So many mother runners are already aware of breast cancer, including our own Katie, that it seems almost like overkill to devote October to becoming even more aware. Yet breast cancer remains the second leading killer of women and there are more than 3.1 million U.S women who have been or are currently being treated for it. Most of the women in the Tribe have been affected by breast cancer, as a patient or as a sister, daughter, mother, or friend.
We’d love it if you’d wear pink Wednesdays this month (yes, a few of us at Team AMR are Mean Girls fans). We’ll be reminding you on Tuesdays because, honestly, who can’t use a reminder? When you wear your pink tomorrow, take a picture of yourself and join us over on Facebook. We have easy-to-use profile picture overlays to show your support for BAMRs with breast cancer, increase awareness, and drive conversations. If you like to DIY your own overlays, click here.
Speaking of Katie, who has been writing about her running after breast cancer journey, this week it’s her turn....
Well, I did it! I ran the Denver Rock N Roll Half Marathon last week! My 10-month long training plan (with about 8 weeks of time off due to surgeries and procedures) paid off and I can’t wait to do another one next spring! In case you guys don’t know the secret, I figured out the key to getting through your first half/marathon/10K, whatever distance it is. Go find an amazing BRF to run it with you! My friend Jill, who you’ve seen before in my blog posts, said yes without hesitation when I asked her a few months ago if she wanted to run it with me. Not only did she pace me the entire time but she kept me entertained with stories and didn’t mind when I couldn’t talk back.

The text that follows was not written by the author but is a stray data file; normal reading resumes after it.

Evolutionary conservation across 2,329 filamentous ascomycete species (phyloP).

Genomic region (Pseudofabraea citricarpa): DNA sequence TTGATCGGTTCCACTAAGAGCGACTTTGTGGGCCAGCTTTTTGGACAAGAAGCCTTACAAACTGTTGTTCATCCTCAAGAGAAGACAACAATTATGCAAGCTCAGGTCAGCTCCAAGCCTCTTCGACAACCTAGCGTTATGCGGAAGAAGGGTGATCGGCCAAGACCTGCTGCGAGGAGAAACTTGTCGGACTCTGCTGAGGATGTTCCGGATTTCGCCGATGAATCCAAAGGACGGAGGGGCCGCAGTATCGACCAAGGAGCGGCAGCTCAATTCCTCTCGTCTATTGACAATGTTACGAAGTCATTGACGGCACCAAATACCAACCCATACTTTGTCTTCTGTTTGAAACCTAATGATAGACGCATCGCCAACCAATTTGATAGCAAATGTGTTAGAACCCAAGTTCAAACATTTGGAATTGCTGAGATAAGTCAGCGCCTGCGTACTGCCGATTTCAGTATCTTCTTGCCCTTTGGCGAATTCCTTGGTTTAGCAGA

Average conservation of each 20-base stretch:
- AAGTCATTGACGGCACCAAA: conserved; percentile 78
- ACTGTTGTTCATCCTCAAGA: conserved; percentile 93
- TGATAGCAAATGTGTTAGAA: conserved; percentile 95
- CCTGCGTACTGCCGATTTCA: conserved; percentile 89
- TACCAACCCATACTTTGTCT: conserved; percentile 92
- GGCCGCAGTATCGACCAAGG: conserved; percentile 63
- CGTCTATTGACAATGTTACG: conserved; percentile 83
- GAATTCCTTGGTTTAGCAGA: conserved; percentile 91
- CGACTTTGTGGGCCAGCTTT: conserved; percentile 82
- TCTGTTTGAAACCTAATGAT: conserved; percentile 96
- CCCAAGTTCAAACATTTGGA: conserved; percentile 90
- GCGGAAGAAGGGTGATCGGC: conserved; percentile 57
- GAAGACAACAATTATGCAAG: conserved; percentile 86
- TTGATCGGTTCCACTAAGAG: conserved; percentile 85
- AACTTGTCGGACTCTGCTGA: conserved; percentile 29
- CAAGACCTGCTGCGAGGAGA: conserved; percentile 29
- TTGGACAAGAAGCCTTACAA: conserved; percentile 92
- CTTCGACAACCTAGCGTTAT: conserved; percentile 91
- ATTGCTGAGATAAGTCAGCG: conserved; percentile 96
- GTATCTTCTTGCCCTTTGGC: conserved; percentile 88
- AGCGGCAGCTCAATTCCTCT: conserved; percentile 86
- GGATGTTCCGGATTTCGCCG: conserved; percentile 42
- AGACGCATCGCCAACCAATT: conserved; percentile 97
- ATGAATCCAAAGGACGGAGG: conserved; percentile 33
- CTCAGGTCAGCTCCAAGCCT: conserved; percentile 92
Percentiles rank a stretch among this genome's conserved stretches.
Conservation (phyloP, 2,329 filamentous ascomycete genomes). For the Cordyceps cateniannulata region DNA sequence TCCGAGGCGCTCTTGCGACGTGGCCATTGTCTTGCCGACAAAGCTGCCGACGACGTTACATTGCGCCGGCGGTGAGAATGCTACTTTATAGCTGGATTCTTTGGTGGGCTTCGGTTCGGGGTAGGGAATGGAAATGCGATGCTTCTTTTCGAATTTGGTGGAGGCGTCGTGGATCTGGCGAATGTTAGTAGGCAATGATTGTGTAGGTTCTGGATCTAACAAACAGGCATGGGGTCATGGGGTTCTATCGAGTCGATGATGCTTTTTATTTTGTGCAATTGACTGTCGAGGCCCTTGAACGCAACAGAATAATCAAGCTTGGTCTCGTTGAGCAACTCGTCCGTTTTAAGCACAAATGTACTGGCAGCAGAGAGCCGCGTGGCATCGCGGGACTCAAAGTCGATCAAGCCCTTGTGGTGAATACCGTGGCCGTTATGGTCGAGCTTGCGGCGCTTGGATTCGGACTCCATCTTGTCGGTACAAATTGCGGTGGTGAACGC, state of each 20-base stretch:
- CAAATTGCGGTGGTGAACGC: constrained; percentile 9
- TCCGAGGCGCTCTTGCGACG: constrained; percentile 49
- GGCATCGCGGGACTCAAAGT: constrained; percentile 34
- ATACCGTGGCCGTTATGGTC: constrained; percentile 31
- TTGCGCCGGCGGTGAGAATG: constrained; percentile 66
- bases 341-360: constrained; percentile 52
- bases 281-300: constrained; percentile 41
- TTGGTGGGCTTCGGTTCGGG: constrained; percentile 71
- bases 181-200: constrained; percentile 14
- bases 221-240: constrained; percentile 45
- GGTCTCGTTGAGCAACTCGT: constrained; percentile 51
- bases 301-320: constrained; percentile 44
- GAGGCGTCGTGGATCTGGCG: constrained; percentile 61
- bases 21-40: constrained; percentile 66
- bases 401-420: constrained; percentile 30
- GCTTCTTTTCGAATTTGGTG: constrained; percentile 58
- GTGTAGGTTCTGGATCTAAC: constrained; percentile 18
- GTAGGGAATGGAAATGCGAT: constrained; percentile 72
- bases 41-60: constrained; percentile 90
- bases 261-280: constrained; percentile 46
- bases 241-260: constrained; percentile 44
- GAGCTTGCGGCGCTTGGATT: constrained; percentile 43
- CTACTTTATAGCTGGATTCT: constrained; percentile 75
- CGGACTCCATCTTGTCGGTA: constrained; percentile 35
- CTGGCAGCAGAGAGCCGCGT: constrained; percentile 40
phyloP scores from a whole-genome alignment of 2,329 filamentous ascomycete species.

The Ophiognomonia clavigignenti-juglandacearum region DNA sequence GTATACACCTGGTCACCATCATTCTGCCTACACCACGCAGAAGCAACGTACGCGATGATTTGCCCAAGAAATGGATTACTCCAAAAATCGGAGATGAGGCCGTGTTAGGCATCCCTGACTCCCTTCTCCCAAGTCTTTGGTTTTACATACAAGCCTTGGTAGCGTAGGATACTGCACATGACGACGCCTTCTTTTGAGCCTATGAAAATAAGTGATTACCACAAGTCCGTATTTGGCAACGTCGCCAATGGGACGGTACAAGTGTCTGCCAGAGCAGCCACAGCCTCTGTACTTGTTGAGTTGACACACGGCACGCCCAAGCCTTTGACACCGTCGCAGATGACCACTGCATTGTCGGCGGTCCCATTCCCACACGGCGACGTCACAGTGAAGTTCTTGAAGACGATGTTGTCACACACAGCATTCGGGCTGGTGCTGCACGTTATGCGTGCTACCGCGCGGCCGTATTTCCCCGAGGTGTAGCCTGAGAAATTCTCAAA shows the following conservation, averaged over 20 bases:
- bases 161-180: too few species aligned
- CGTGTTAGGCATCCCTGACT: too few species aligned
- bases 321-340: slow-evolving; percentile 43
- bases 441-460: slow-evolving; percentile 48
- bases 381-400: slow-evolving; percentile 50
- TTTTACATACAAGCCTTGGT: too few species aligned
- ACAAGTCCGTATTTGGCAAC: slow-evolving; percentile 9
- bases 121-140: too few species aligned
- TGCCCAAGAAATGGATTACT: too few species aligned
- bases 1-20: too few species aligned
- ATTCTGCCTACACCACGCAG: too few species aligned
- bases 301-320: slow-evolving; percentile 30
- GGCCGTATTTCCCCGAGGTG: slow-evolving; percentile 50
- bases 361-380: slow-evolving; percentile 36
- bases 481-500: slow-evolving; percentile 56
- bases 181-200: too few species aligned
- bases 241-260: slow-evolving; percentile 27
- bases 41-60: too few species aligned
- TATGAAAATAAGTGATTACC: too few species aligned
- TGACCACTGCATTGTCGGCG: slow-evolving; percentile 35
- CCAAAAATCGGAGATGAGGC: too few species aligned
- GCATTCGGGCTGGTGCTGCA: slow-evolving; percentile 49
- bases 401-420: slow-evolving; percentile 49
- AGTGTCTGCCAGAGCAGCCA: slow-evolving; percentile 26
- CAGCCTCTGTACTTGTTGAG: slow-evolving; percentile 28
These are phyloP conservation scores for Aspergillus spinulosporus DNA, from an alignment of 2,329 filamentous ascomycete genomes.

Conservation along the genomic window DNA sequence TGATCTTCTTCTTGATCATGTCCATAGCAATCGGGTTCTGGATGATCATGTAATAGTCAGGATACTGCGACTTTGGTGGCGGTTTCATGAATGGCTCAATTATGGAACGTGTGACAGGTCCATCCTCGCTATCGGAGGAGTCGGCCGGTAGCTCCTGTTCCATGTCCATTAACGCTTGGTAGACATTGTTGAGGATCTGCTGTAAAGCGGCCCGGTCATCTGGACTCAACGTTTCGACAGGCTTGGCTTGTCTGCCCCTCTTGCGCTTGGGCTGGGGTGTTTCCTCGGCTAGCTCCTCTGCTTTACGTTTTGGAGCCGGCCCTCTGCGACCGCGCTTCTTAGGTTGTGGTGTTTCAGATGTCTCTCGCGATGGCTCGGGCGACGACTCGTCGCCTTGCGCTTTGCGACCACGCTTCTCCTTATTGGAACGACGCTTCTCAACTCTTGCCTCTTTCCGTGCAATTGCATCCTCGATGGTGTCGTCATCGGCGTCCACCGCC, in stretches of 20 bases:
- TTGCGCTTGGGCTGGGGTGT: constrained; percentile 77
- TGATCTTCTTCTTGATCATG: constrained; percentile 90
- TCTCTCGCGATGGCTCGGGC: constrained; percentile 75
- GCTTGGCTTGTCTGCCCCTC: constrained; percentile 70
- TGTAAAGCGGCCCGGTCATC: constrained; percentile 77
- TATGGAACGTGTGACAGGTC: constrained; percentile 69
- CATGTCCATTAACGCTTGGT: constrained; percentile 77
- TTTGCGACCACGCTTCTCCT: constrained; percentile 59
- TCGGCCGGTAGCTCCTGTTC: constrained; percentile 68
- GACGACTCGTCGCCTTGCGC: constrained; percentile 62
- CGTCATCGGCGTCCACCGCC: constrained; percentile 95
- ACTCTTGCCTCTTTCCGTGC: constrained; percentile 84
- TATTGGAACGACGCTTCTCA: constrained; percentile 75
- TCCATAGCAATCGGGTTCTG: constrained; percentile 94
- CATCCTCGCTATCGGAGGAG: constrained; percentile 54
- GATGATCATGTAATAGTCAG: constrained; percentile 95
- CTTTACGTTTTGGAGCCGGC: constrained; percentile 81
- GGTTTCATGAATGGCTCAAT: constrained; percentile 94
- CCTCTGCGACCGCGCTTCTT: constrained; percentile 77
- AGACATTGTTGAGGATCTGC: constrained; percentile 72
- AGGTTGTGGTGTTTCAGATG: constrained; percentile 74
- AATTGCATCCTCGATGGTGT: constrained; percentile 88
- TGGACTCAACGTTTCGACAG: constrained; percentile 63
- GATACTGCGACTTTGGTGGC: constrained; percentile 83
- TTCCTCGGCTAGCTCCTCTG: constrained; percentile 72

It was a gorgeous, blue bird day in Denver and the temps were perfect: 38 degrees at the start then it warmed up to about 50 by the time we crossed the finish line. The crowd was jazzed up and we saw friends along the way, including Coach MK cheering all the BAMRs on at mile 12! My favorite part of the race was when I looked over and saw Dan and our girls standing there, with huge smiles on their faces. I totally broke race code and almost took 10 runners out as I ran over to give them a hug. I hope they look back in 10 or 15 years and remember that moment -- the one where they realized that Mom is OK. I don’t look the same as I used to, but I’m a stronger and healthier version of me, transformed by cancer.
October, as we all know, is Breast Cancer Awareness Month. I remember participating in my first Susan Komen race in Kansas City 15 years ago when my Mom was diagnosed. Last year, all of our family and friends did the walk with us in Denver. It’s amazing what can happen in 365 days. I beat cancer, my hair grew back, and I ran my first half marathon at the age of 40. There’s a lot to be grateful for.